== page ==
Graham Reid | | 3 min read
At the fag-end of the Seventies, the sound of
the Sex Pistols explosion in Britain had faded and in the place of
furious punk anger came the more intellectual and cooler sound of
post-punk: bands like Magazine, Wire and Joy Division.
Across the Atlantic the Ramones'
flat-tack energy was faltering and the names to note were Talking
Heads, Blondie and Television. Britain and the USA might have been
two countries divided by a common language, but the sound in both
places was a return to tightly crafted songs and not the often
incoherent and unspecified rage of a few years previous.
The Jam were never punk: their debut
album In the City of 77 bristled with pop hooks (they even
covered Larry Williams' Slow Down which the Beatles had done
more than a decade previous) and they released four increasingly
sophisticated albums in two years. As the Eighties dawned the Jam
could reflect on chart success, critical acclaim for albums like the
broadly thematic Setting Sons (79), and songwriter Paul Weller
being hailed as a social observer in the lineage of the Kinks' Ray
Davies, the Who's Pete Townshend and Paul McCartney.
If Setting Sons had been dense
and even difficult for early fans of their fast'n'furious Mod-pop,
Sound Affects was akin to the Beatles' Revolver, an
album of different moods and observations, memorable songs, and a
confident band at ease with itself, if not the world around it.
The Revolver reference was
bannered by the first single Start! which hijacked McCartney's
bassline and George Harrison's guitar part from Taxman off
Revolver. But it was That's Entertainment -- a bitterly
poetic, acoustic-driven attack on ordinary life in Britain – which
garnered the most attention. Although it was never a domestic UK
single it became their most covered song and the imported version
(with the brutal counterpart Down in the Tube Station at Midnight
on the flipside) charted.
Sound Affects (with an
inspirational poem by Shelley on the cover: “Ye are, as God has
made, ye, free . . .”) had a lukewarm reception at the time:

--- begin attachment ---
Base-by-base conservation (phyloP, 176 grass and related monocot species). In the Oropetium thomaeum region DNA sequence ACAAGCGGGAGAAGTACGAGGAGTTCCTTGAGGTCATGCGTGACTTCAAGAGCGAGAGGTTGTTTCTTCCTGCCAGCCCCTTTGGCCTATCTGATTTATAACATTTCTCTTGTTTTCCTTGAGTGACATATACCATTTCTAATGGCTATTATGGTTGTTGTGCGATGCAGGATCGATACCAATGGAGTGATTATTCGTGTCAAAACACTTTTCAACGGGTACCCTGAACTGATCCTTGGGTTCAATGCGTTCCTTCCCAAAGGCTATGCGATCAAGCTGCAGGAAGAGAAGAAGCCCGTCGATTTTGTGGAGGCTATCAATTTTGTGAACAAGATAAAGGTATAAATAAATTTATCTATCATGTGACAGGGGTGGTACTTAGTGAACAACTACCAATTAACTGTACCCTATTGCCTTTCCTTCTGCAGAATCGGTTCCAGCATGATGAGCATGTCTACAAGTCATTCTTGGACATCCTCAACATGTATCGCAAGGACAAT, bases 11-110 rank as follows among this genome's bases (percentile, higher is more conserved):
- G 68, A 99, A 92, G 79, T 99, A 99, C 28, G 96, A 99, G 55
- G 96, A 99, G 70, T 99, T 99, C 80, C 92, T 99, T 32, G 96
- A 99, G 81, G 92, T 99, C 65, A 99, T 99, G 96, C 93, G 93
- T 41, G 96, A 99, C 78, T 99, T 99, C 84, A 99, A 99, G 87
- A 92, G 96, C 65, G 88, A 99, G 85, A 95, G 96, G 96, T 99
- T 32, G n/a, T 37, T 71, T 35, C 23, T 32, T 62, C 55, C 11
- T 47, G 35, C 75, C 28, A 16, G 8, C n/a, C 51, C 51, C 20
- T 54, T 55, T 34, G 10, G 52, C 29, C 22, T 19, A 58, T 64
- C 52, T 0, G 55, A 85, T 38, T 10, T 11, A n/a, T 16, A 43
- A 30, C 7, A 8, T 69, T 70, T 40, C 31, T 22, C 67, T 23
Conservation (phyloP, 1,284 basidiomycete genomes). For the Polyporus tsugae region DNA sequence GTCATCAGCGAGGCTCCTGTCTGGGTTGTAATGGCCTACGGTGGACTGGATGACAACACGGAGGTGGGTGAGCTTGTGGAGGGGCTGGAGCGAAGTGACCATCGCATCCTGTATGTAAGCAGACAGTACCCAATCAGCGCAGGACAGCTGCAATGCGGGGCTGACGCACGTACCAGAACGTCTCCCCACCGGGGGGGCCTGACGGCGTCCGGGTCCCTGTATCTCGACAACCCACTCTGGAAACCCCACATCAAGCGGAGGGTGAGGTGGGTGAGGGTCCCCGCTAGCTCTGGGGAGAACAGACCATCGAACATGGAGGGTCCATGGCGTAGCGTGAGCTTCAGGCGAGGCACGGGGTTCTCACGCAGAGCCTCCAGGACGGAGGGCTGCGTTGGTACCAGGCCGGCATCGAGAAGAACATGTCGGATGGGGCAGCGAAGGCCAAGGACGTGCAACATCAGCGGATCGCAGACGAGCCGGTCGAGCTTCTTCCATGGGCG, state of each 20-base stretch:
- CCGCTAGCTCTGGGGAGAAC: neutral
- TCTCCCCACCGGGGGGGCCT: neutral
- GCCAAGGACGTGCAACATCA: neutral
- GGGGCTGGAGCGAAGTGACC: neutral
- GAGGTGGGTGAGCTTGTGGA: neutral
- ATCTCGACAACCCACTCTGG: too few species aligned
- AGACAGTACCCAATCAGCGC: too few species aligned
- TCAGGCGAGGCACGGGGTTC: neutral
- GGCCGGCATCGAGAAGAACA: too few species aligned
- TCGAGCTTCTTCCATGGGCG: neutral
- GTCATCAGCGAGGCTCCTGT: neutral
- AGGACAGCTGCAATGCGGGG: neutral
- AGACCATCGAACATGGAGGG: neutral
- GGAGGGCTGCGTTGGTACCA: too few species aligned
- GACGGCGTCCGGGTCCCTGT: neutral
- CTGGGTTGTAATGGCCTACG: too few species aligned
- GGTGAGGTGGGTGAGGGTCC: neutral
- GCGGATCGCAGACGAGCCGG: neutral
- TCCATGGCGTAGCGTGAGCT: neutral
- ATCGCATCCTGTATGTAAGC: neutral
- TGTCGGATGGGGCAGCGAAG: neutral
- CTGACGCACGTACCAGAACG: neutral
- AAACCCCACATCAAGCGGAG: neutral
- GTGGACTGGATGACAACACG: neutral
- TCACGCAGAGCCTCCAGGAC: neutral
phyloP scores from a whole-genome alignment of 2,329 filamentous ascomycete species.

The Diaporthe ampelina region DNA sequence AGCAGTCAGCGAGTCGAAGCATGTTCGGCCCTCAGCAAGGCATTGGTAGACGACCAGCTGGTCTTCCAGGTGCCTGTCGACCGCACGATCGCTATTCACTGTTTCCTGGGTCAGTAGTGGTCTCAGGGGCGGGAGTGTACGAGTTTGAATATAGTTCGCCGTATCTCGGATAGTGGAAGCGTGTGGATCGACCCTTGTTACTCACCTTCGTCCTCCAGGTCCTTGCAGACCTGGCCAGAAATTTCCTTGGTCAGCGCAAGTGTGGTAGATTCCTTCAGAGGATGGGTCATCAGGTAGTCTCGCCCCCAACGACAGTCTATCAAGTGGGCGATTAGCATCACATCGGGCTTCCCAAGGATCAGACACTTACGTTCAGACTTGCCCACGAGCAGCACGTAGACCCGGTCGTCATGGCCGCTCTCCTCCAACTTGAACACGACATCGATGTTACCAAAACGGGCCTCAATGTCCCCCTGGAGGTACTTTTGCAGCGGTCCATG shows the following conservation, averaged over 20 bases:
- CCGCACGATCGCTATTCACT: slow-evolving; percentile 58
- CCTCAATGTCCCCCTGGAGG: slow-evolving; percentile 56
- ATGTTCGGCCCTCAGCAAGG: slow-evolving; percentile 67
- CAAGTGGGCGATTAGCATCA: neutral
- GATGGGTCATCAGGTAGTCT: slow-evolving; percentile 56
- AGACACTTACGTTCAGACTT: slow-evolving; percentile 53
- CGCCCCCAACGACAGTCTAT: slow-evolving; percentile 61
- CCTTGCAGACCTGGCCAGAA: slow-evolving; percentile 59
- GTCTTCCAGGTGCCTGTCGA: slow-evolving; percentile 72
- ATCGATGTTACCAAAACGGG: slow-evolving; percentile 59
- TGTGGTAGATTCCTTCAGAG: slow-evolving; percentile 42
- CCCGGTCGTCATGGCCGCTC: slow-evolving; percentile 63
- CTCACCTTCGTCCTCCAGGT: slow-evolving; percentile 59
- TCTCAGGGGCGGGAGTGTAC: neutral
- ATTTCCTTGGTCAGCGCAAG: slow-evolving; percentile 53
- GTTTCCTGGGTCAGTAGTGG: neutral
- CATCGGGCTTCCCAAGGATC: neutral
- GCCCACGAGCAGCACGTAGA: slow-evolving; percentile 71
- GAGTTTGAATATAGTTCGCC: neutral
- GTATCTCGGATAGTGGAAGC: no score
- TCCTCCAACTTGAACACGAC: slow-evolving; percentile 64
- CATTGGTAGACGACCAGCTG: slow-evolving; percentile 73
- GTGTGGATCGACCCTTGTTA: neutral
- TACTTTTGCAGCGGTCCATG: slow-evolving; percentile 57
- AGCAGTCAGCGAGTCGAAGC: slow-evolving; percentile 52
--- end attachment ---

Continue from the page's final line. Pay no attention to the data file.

Patrick Humphries in Melody Maker said he admired it but
didn't like it; Paul du Noyer in the NME said there was filler
but where “[it] is good it's great, and where it's not so good it's
That's fair: 11 songs, three classics
(that includes the stabbing riffery of Pretty Green, inspired
by Michael Jackson apparently), the insightful Man in the Corner
Shop and brittle But I'm Different Now and incendiary Set
the House Ablaze which could have fallen off Setting Sons
. . . and yes, a few lesser moments.
But Sound Affects rewards
re/discovery, and the Deluxe Edition has -- alongside the customary
booklet -- an extra disc which includes demo versions of the Beatles'
Rain and a taut And
Your Bird Can Sing (my favourite
ever Beatles' song, from Revolver),
the Kinks' Dead End Street and Waterloo Sunset, and various album tracks. Pop Art Poem anticipates The
As you can hear from these extra
tracks, the context of Sound Affects was very British, and a
blueprint for Blur a decade later.
While Weller was working on this very
English album, Tom Petty and the Heartbreakers across the ocean were
refining their distinctively American sound for Damn the Torpedoes
in 79, their third album
in three years. Petty's power pop sound – grounded in the Byrds and
American garagebands – had faltered on You're Gonna Get It
of the previous year. Litigation, bankruptcy and a stubborn refusal
to play unless he had complete control of his career meant the stakes
were high for Torpedoes.
But the album bristled with sharp,
fat-free songs – Refugee, Here Comes My Girl, Even the Losers,
Shadow of a Doubt, Don't Do Me Like That (some bitterly autobiographical) – alongside the more
moody You Tell Me and the beautiful country-framed
Louisiana Rain which anticipated his time as a Traveling Wilbury.
The Deluxe Edition doesn't add much to
a perfect power pop-cum-rock album (four tracks, five live songs) but the live songs
direct you to that excellent, career-embracing four CD Live
Anthology of last year.
When Damn the Torpedoes was
released Petty's self-belief was vindicated: the album went to number
two in the US. It topped the NZ charts . . . but didn't even make the
top 50 in the UK.
Then again, the Jam's Sound Affects
only made it to 72 on the US charts the following year.
In the post-punk era tight songwriting
may have returned, but each nation was singing its own tune.
Down here in New Zealand we understood, and embraced,
both these albums . . . and now they are back. And wider.